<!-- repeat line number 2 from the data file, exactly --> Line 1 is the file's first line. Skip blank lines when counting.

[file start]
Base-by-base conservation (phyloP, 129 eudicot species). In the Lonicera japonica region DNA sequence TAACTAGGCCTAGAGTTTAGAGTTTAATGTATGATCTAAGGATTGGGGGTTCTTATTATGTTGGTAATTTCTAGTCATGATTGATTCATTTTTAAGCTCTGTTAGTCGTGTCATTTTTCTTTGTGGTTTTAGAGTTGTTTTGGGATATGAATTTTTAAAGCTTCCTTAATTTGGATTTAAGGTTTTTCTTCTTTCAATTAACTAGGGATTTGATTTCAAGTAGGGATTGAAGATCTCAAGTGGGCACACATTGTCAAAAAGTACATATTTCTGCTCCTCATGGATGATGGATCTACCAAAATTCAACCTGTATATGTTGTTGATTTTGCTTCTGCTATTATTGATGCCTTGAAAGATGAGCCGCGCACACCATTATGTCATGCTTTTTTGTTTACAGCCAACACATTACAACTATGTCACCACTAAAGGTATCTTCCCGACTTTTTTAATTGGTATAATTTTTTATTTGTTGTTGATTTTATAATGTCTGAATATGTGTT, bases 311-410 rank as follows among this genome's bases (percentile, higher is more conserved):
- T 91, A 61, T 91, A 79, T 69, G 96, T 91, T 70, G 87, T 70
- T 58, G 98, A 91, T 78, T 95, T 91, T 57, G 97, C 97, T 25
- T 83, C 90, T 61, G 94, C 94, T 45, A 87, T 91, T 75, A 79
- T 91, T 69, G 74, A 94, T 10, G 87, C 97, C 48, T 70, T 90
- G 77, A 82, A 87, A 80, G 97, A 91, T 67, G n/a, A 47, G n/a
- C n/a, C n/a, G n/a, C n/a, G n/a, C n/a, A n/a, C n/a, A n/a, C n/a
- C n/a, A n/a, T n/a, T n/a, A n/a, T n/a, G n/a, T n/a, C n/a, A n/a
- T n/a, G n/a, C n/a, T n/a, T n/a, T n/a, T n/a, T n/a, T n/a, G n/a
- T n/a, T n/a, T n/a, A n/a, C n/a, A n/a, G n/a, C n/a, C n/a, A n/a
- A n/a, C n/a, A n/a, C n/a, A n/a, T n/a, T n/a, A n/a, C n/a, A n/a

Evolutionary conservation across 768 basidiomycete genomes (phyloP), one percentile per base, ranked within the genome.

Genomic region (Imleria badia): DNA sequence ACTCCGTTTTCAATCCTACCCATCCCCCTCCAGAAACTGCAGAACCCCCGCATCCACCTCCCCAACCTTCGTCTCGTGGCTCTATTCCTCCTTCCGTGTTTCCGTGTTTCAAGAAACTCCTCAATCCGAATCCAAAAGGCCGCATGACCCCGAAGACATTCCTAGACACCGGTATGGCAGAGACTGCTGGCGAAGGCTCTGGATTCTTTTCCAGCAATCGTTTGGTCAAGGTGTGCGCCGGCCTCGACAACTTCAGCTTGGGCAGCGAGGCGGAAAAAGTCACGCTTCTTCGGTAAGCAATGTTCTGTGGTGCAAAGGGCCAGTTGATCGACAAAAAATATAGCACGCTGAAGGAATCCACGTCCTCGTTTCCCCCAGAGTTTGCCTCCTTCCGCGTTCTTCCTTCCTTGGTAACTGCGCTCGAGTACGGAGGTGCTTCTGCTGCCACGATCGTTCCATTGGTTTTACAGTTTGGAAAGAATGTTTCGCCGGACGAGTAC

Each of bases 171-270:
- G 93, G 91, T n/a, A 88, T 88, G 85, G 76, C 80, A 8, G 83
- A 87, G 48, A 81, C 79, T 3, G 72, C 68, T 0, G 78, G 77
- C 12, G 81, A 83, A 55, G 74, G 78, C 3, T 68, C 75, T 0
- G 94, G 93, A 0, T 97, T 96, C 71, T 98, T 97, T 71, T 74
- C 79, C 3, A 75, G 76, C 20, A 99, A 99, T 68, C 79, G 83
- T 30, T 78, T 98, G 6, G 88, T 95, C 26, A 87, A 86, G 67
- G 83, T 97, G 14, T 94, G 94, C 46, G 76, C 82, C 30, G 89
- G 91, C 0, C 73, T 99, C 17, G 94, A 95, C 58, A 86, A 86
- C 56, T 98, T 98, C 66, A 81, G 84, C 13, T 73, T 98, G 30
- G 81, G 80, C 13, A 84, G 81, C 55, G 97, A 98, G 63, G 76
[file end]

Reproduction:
- T 91, A 61, T 91, A 79, T 69, G 96, T 91, T 70, G 87, T 70